Pacifica executive should have known
In an interview published July 25, Pacifica's Executive Director Bessie Wash says your reporter "caught [her] by surprise" with a question about democratization of the local advisory board for KPFA. She said she didn't know anything about it and referred you to Jim Bennett, KPFA's interim general manager.
The change in the local board has been announced for some months now, and were Ms. Wash to take any interest in the largest station in the network she administers, she'd easily have known about it. And in asking your paper to direct questions about the local board election to Mr. Bennett, she showed either ignorance of station governance (Mr. Bennett is not a member of that board and isn't responsible for its procedures), or perhaps just inability to name any of the board's members. Either is alarming in an administrator hired to deal with a challenging situation.
Ms. Wash has been caught off guard not by a pertinent question from the Daily Planet, but by the serious responsibilities of her job.
David B. Aragon
Hills fire station not needed
In response to the story in your July 22 issue about the proposed Hill Fire Station, I am writing this letter to you to express my views and concern about the project, according to my understanding of the proposal. My understanding of the project is that it will be built adjacent to the Shasta Pumping Station and that it will involve a three bay building of between 7,5000 and 10,000 square feet and that Fire Station 7 will be eliminated. I reside uphill and behind the Shasta Pumping Station.
This project is causing a lot of controversy and conflict in our neighborhoods. It also does not conform to the requirements of Measure G – the bond measure providing funds that the City contemplates using to build the project.
I start out with the assumptions that everyone is in favor of earthquake and fire safety and that we certainly have enough controversy and conflict within the borders of Berkeley.
As I see it, there are two main aspects to the problem of providing adequate earthquake and fire protection to the hill area that need to be addressed:
(1) The first aspect is that there must be an immediate, effective response to dire, medical, and other emergencies that arise in this area. These have been and now are being very adequately addressed by Fire Station 7 in the areas below the present location and in those areas above and east of the present location.
(2) Another aspect of the problem is addressing the needs of the area in the case of a catastrophic event – such as an earthquake or an area-wide fire as occurred in 1991 with the Oakland wildfire.
The time required to respond to these latter kinds of events does not have the same urgency as those of Number One but require the availability of equipment, supplies, and staff sufficient to meet the needs of the neighborhoods and to address combating the danger of the event and the needs caused b the event.
It appears to me, that the proper way to prevent conflict and provide proper safety for the residents of this neighborhoods would be to retrofit Fire Station 7 and to build a separate, jointly staffed, maintained, and equipped emergency storage area in the vicinity of the Centennial Drive and Grizzly Peak (where almost all of our wild fires have started in the past) or elsewhere on Park or University land in co-operation with the Park and the University.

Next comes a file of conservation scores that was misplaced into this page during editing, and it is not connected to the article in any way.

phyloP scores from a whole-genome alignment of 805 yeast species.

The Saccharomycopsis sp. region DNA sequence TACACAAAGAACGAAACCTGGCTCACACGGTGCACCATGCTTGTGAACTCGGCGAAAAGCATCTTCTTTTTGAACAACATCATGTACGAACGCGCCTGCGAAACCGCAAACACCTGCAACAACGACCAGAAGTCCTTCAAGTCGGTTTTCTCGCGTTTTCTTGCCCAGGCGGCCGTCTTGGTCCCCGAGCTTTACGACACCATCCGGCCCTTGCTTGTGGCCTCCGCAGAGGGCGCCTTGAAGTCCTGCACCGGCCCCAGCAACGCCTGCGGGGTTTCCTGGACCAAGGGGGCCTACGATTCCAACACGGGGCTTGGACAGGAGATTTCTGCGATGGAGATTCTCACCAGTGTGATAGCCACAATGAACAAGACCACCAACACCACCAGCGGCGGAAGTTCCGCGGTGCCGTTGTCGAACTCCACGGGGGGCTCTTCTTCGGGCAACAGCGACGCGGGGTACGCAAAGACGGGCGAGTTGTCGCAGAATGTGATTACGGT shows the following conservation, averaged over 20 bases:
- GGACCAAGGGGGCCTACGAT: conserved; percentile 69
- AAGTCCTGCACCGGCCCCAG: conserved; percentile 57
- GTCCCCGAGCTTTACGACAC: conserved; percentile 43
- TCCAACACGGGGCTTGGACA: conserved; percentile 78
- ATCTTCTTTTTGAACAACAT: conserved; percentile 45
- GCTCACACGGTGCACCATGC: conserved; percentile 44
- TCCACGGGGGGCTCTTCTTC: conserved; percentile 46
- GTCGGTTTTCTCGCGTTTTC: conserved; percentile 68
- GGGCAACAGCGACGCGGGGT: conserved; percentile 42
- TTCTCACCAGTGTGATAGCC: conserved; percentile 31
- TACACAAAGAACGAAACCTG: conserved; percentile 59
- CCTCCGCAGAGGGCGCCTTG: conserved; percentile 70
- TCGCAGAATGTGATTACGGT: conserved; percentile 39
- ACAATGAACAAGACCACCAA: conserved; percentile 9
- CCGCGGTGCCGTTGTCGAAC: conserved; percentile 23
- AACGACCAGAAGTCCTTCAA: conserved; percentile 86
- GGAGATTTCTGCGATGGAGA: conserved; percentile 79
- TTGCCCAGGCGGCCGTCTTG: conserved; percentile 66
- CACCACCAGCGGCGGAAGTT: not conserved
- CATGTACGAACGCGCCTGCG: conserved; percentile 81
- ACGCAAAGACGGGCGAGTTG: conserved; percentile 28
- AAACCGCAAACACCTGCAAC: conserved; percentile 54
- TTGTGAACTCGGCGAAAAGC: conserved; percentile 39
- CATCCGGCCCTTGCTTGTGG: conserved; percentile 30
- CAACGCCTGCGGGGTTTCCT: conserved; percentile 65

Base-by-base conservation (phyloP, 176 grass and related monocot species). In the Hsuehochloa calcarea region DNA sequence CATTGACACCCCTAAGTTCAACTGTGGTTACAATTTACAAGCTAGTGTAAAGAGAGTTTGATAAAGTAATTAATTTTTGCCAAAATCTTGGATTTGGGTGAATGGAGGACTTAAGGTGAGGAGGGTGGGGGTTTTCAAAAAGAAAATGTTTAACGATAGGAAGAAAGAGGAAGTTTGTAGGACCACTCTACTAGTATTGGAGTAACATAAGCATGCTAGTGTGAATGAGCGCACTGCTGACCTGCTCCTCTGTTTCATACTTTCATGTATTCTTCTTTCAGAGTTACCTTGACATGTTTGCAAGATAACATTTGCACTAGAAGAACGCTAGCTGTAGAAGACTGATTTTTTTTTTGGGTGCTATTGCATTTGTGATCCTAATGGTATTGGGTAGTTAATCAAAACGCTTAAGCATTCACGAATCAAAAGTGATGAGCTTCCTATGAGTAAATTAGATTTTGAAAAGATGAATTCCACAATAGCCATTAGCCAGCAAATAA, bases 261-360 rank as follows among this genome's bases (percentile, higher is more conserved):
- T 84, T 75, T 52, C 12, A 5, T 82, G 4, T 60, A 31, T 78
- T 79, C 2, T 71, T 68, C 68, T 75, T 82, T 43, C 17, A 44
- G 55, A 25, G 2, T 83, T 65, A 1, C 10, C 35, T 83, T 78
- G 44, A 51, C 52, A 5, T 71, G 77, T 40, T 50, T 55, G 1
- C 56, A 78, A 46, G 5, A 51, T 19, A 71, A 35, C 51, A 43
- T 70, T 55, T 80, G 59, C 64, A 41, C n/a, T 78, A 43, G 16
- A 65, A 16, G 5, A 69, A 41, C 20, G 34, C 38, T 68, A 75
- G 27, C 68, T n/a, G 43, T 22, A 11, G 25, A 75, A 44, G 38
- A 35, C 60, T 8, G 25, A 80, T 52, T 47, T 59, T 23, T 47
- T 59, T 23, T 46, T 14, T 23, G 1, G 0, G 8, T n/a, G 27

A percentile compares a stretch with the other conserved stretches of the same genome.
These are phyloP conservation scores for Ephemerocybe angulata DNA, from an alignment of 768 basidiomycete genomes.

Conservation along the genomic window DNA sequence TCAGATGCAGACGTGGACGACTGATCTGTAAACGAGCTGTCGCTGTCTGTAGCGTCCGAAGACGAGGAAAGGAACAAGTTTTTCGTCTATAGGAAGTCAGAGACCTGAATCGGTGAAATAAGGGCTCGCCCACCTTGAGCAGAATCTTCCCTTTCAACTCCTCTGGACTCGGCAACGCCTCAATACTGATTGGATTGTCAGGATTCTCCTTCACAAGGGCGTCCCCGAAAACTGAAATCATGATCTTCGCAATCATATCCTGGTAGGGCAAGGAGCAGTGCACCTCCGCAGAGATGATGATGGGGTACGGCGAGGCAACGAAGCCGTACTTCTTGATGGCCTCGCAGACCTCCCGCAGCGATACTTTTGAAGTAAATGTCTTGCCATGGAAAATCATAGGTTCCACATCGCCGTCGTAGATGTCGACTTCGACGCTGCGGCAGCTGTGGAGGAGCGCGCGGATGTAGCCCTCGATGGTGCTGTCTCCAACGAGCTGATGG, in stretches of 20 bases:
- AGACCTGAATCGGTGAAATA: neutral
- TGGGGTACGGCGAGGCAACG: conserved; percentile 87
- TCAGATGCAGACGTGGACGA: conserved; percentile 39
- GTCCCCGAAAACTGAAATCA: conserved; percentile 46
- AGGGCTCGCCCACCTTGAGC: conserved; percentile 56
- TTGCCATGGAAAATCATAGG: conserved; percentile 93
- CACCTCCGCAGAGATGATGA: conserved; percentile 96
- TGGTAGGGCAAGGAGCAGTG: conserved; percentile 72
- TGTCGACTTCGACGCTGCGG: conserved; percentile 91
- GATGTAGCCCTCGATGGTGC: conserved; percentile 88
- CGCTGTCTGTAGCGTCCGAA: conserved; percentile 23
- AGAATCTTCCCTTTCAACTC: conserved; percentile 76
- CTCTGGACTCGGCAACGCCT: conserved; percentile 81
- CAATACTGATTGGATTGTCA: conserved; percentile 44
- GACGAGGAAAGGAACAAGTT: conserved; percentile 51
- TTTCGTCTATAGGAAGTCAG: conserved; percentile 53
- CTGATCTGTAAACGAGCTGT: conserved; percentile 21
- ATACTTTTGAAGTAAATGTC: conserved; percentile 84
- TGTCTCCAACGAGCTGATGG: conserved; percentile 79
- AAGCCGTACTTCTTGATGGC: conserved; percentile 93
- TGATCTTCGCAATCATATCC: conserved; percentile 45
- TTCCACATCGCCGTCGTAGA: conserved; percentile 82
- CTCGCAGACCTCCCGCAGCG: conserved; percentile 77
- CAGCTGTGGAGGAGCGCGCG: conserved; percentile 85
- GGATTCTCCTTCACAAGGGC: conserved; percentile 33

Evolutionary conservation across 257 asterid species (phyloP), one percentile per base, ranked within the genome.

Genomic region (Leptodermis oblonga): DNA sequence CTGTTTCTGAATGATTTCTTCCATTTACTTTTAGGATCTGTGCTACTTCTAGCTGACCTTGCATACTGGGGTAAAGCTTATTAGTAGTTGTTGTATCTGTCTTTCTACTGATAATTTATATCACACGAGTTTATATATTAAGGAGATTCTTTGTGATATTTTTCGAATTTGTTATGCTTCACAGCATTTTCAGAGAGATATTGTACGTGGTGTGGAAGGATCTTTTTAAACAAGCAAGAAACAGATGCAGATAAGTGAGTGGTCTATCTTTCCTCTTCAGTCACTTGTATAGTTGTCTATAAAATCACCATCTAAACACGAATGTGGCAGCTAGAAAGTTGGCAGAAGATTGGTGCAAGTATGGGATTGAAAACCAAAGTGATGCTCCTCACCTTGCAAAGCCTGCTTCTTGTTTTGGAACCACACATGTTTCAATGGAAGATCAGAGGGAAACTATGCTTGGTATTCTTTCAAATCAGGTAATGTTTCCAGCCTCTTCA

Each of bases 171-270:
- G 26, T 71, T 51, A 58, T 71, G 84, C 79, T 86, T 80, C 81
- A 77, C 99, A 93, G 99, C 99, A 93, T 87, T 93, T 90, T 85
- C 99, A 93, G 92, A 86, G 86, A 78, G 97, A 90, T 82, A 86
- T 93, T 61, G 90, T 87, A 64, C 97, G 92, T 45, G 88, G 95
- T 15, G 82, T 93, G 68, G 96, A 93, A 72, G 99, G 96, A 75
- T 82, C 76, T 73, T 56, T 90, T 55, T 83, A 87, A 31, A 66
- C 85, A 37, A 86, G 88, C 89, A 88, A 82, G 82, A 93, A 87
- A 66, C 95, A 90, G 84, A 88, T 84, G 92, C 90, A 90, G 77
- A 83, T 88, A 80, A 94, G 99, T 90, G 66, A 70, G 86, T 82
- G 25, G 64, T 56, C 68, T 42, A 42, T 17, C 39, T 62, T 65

This would probably meet the requirements of Measure G, would eliminate the conflict arising over the present proposed project, provide for the safety of out neighborhoods, and place the financial burdens of the project on the proper jurisdictions.
I submit that the magnitude of the project presently contemplated would be inappropriate and unacceptable in any residential neighborhood in Berkeley and has certainly served to bring conflict into an otherwise peaceful and quiet, pleasant neighborhoods.
Foldvary fighting for parents’ rights
This letter was sent to the Berkeley Daily Planet by Foldvary for Congress:
Fred Foldvary, Libertarian Party candidate for Congress in the 9th District (Berkeley-Oakland area), declares he will seek federal legislation that protects parental rights as a civil right.
The rights of parents include teaching their cultural heritage to their children. That implies the right of parents to choose the education of their children, including private schools and home schooling. The Berkeley School Board attempted to deny the right to home schooling, but the Alameda County District Attorney has backed off from its efforts to charge families that homeschool their children with criminal truancy.
In May, four families were brought before the School Attendance Review Board, which questioned the legality of the existence of home schools. The Berkeley Unified School District SARB demanded that the families produce evidence of their children's school attendance as well as information regarding their educational curriculum. The Home School Legal Defense Association told WorldNetDaily, which has been reporting on this case, that the SARB has no authority to request any information regarding curriculum.
According to Julie Foster of WorldNetDaily.com, Alameda County is notoriously hostile toward home schoolers and may use the complaint to challenge the legality of home schools in the state.
Foldvary notes that home and private schooling creates a loss of state reimbursement, which would be gained if the students were enrolled in the school district. The public school boards therefore have a strong incentive to stop home schooling and to stifle competition from private schools.
To protect the rights of parents and students to choose their schooling and preserve their cultural and religious heritage, Fred Foldvary advocates federal legislation to declare home schooling a civil right, to be protected by federal civil rights law under the 9th and 14th Amendments to the USA Constitution.
Foldvary for Congress